The length of hospitalization for a sleeve gastrectomy is usually 4 to 5 days before you can return home. There is no need for a convalescent home except in special cases. Patients are allowed to take liquid food the day after the operation and mobilization is very early, at best the same evening.
To the usual hyper-coagulability of the post-operative period is added in the obese an imbalance of coagulation (lower level of antithrombin III and reduced fibrinolytic activity). These are subjects at high risk of thrombosis. Pulmonary embolism is the leading cause of death in bariatric surgery. In addition to early rising, the prevention of thrombosis is done by subcutaneous injection of low molecular weight heparin at a preventive dose.
Most generally, sleeve gastrecomia is painless post-operatively and responds well to simple analgesics that will be prescribed to you when you leave the hospital. Patients are encouraged to resume light activity when they return from hospital, which is one of the advantages of laparoscopic surgery compared to laparotomy (large scar). The duration of stopping professional activities from 2 to 4 weeks is to be discussed in preoperative consultation taking into account the particular case of each patient and the nature of his work.
Sports activity can, in general, be resumed after 1 month after a sleeve gastrectomy. After an early departure from the establishment around the 4th or 5th day, the patients are seen again in surgical consultations 1 month later. The patient will then be seen every 3 months to 6 months for the first 2 years, a period to be adjusted according to the problems that may arise. Post-surgical dietary management is essential insofar as gastroplasties require an adaptation of the diet.
The psychological follow-up of the patient post-operatively is not systematic, it will be done in the event of a request for support from the patient, of psychiatric decompensation linked to the modification of the body image and the modification of food intake or in case of poor behavioral adaptation to the ring (sweateater for example).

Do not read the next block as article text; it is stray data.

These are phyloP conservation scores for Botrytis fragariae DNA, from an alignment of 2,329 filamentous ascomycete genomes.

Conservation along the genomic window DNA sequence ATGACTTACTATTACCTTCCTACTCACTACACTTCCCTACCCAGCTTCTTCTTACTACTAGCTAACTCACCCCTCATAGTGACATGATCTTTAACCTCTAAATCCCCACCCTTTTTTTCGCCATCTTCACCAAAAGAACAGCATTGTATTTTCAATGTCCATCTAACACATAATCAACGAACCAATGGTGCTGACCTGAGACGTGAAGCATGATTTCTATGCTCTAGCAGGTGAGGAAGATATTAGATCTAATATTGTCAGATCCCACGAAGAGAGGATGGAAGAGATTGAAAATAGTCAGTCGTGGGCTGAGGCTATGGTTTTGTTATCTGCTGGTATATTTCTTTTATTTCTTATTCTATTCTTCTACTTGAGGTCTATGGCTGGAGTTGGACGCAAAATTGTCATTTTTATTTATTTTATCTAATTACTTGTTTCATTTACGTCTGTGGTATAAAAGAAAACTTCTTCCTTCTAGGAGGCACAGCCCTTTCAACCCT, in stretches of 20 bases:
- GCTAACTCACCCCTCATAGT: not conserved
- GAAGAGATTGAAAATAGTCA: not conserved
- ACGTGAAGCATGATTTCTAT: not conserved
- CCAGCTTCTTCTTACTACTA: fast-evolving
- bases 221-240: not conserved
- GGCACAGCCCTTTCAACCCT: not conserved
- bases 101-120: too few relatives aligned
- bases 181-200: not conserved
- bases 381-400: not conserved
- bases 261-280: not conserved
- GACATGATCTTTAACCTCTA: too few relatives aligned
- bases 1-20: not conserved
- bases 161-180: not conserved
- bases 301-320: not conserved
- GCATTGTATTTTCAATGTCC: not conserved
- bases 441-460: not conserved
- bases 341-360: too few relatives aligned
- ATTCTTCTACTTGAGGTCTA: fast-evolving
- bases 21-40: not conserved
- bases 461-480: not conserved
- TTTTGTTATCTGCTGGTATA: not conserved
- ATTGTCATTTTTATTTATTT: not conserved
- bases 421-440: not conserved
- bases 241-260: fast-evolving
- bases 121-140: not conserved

The 1st week following the gastric sleeve the diet will be:
mixed="cottage cheese texture".
Mashed vegetables (watch out for mashed potato flakes.
It should be fairly fluid not too thick), compotes, yoghurts, cottage cheese, baby food.
The 2nd and 3rd week the food should be of "tender" texture=texture of cooked apple, ratatouille, scrambled eggs, Choose foods that are neither too dry nor too stringy.
From the 4th week the diet returns to normal but keeping in mind that the tolerance to each food is very variable from one person to another: the chicken may not pass at all in a person and suit someone else without any problem. At the start you will have to “grope”, not only on the nature of the food but also on its volume, its size. If the food does not pass after being chewed, as a last resort, you can eat it pureed, in small pieces or blended.
Away from the sleeve gastrectomy, lifestyle and dietary rules remain important. Food intake must be regular with three meals a day and sometimes small snacks between these three main food intakes. But these snacks must remain limited and occasional and the fact of having several small meals between the main meals must be avoided.
It is also important to chew properly and for a long time before swallowing. Each bite should be chewed 15-20 times before swallowing. It is also important to allow sufficient time for the meal, if necessary 30-45 min. Patients should not drink during the meal.
You must try to limit yourself during the meal to taking food, without drinking. The purpose of this way of doing things is to keep food in the gastric tube for as long as possible and therefore to obtain a better feeling of satiety. It also reduces the risk of impaction of food at the exit of the tube, which could cause pain and vomiting. Liquids should therefore be taken 10 to 15 minutes before a meal. Suitable liquids are water, tea, coffee and slightly diluted juices. Large amounts of sweets and high-calorie liquids should be absolutely avoided.
Repeated intake of high calorie liquids, such as Coca-Cola, Sprite. for example, can lead to no weight loss after the procedure. Carbonated drinks (Vals, Badoit.) should be avoided because they cause stomach dilation which can lead to digestive discomfort and pain. excess skin or uneven weight loss.
It allows weight loss comparable to that of the gastric ring, but does not require such restrictive follow-up, since there is no tightening to be carried out .
The operative risks are not negligible (hemorrhages, disunity of the sutures) No loosening possible if one is very embarrassed and in this, we can say that it is a regression compared to the ring technique (which is adjustable, reversible and non-mutilating) The long-term future is still poorly evaluated ( possible dilation of the gastric tube?).
Tests to do before a sleeve gastrectomy
Blood group. Full blood count. Serum Urea. serum creatinine. Protidemia and protein electrophoresis. Serum electrolytes. Calcemia. Cholesterol. Triglycerides. HDL, VLDL. Low cortisol at 7 a.m. Thyrostimulin T4. FSH. LH.
Electrocardiogram - Cardiac Ultrasound.